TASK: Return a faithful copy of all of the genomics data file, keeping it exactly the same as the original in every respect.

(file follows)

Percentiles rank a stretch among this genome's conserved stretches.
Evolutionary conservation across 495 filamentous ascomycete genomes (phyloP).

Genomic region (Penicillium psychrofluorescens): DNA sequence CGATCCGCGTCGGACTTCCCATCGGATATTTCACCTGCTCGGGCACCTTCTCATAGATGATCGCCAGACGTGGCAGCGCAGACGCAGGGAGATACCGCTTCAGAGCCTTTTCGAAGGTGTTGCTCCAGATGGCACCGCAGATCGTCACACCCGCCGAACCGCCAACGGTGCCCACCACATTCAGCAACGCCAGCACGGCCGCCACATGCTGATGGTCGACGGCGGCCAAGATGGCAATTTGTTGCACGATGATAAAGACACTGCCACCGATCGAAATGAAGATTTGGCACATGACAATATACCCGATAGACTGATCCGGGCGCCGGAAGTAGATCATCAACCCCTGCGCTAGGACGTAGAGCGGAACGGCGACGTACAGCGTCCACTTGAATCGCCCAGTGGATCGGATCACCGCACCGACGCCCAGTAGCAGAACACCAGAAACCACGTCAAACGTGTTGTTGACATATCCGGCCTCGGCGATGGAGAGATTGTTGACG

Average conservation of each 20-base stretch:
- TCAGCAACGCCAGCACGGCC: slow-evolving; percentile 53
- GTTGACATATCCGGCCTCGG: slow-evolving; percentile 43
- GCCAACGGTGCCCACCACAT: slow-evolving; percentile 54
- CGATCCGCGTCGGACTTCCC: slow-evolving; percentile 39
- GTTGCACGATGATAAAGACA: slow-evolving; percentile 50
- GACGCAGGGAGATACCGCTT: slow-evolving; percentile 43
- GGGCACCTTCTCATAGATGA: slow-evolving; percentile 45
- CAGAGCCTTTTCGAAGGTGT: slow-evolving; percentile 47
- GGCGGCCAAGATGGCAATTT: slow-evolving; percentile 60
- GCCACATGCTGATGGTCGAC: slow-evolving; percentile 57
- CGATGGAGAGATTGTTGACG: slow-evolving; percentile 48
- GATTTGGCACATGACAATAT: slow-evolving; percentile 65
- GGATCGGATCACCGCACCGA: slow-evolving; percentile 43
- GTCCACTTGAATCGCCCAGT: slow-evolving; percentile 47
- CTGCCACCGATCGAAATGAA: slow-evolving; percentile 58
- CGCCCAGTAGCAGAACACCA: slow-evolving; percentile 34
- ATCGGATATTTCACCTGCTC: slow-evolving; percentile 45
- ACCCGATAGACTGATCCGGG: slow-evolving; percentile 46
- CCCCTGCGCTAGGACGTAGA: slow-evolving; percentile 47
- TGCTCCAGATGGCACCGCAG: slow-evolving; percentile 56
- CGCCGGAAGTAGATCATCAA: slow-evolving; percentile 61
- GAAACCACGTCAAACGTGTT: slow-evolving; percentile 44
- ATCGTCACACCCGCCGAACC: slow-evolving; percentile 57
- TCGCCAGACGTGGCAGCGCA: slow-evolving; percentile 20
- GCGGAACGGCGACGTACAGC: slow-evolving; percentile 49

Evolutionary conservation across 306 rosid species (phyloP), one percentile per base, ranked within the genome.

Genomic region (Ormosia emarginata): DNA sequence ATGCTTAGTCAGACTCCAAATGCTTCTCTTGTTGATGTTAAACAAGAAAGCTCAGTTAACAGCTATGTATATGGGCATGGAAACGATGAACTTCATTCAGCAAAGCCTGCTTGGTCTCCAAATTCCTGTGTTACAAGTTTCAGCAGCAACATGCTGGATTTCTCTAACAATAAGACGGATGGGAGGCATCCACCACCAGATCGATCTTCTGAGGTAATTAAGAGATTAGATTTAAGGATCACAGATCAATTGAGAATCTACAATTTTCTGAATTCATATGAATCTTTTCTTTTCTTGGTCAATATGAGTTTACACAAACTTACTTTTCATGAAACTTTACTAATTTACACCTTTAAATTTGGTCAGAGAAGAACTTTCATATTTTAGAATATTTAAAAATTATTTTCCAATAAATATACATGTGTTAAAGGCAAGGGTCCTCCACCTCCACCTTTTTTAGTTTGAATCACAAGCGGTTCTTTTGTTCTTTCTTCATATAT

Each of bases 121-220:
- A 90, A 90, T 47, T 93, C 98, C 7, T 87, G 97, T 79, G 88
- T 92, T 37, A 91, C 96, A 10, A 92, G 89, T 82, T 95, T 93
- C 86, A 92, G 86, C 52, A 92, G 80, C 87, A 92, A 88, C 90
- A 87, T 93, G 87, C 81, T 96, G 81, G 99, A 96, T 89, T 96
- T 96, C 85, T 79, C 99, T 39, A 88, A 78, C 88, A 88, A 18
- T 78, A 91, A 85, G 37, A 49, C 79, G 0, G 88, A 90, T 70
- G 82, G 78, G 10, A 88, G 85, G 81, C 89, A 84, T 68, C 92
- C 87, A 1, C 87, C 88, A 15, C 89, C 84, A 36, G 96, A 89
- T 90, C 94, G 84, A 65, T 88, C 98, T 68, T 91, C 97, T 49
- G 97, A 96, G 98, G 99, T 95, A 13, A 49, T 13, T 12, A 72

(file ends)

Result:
Percentiles rank a stretch among this genome's conserved stretches.
Evolutionary conservation across 495 filamentous ascomycete genomes (phyloP).

Genomic region (Penicillium psychrofluorescens): DNA sequence CGATCCGCGTCGGACTTCCCATCGGATATTTCACCTGCTCGGGCACCTTCTCATAGATGATCGCCAGACGTGGCAGCGCAGACGCAGGGAGATACCGCTTCAGAGCCTTTTCGAAGGTGTTGCTCCAGATGGCACCGCAGATCGTCACACCCGCCGAACCGCCAACGGTGCCCACCACATTCAGCAACGCCAGCACGGCCGCCACATGCTGATGGTCGACGGCGGCCAAGATGGCAATTTGTTGCACGATGATAAAGACACTGCCACCGATCGAAATGAAGATTTGGCACATGACAATATACCCGATAGACTGATCCGGGCGCCGGAAGTAGATCATCAACCCCTGCGCTAGGACGTAGAGCGGAACGGCGACGTACAGCGTCCACTTGAATCGCCCAGTGGATCGGATCACCGCACCGACGCCCAGTAGCAGAACACCAGAAACCACGTCAAACGTGTTGTTGACATATCCGGCCTCGGCGATGGAGAGATTGTTGACG

Average conservation of each 20-base stretch:
- TCAGCAACGCCAGCACGGCC: slow-evolving; percentile 53
- GTTGACATATCCGGCCTCGG: slow-evolving; percentile 43
- GCCAACGGTGCCCACCACAT: slow-evolving; percentile 54
- CGATCCGCGTCGGACTTCCC: slow-evolving; percentile 39
- GTTGCACGATGATAAAGACA: slow-evolving; percentile 50
- GACGCAGGGAGATACCGCTT: slow-evolving; percentile 43
- GGGCACCTTCTCATAGATGA: slow-evolving; percentile 45
- CAGAGCCTTTTCGAAGGTGT: slow-evolving; percentile 47
- GGCGGCCAAGATGGCAATTT: slow-evolving; percentile 60
- GCCACATGCTGATGGTCGAC: slow-evolving; percentile 57
- CGATGGAGAGATTGTTGACG: slow-evolving; percentile 48
- GATTTGGCACATGACAATAT: slow-evolving; percentile 65
- GGATCGGATCACCGCACCGA: slow-evolving; percentile 43
- GTCCACTTGAATCGCCCAGT: slow-evolving; percentile 47
- CTGCCACCGATCGAAATGAA: slow-evolving; percentile 58
- CGCCCAGTAGCAGAACACCA: slow-evolving; percentile 34
- ATCGGATATTTCACCTGCTC: slow-evolving; percentile 45
- ACCCGATAGACTGATCCGGG: slow-evolving; percentile 46
- CCCCTGCGCTAGGACGTAGA: slow-evolving; percentile 47
- TGCTCCAGATGGCACCGCAG: slow-evolving; percentile 56
- CGCCGGAAGTAGATCATCAA: slow-evolving; percentile 61
- GAAACCACGTCAAACGTGTT: slow-evolving; percentile 44
- ATCGTCACACCCGCCGAACC: slow-evolving; percentile 57
- TCGCCAGACGTGGCAGCGCA: slow-evolving; percentile 20
- GCGGAACGGCGACGTACAGC: slow-evolving; percentile 49

Evolutionary conservation across 306 rosid species (phyloP), one percentile per base, ranked within the genome.

Genomic region (Ormosia emarginata): DNA sequence ATGCTTAGTCAGACTCCAAATGCTTCTCTTGTTGATGTTAAACAAGAAAGCTCAGTTAACAGCTATGTATATGGGCATGGAAACGATGAACTTCATTCAGCAAAGCCTGCTTGGTCTCCAAATTCCTGTGTTACAAGTTTCAGCAGCAACATGCTGGATTTCTCTAACAATAAGACGGATGGGAGGCATCCACCACCAGATCGATCTTCTGAGGTAATTAAGAGATTAGATTTAAGGATCACAGATCAATTGAGAATCTACAATTTTCTGAATTCATATGAATCTTTTCTTTTCTTGGTCAATATGAGTTTACACAAACTTACTTTTCATGAAACTTTACTAATTTACACCTTTAAATTTGGTCAGAGAAGAACTTTCATATTTTAGAATATTTAAAAATTATTTTCCAATAAATATACATGTGTTAAAGGCAAGGGTCCTCCACCTCCACCTTTTTTAGTTTGAATCACAAGCGGTTCTTTTGTTCTTTCTTCATATAT

Each of bases 121-220:
- A 90, A 90, T 47, T 93, C 98, C 7, T 87, G 97, T 79, G 88
- T 92, T 37, A 91, C 96, A 10, A 92, G 89, T 82, T 95, T 93
- C 86, A 92, G 86, C 52, A 92, G 80, C 87, A 92, A 88, C 90
- A 87, T 93, G 87, C 81, T 96, G 81, G 99, A 96, T 89, T 96
- T 96, C 85, T 79, C 99, T 39, A 88, A 78, C 88, A 88, A 18
- T 78, A 91, A 85, G 37, A 49, C 79, G 0, G 88, A 90, T 70
- G 82, G 78, G 10, A 88, G 85, G 81, C 89, A 84, T 68, C 92
- C 87, A 1, C 87, C 88, A 15, C 89, C 84, A 36, G 96, A 89
- T 90, C 94, G 84, A 65, T 88, C 98, T 68, T 91, C 97, T 49
- G 97, A 96, G 98, G 99, T 95, A 13, A 49, T 13, T 12, A 72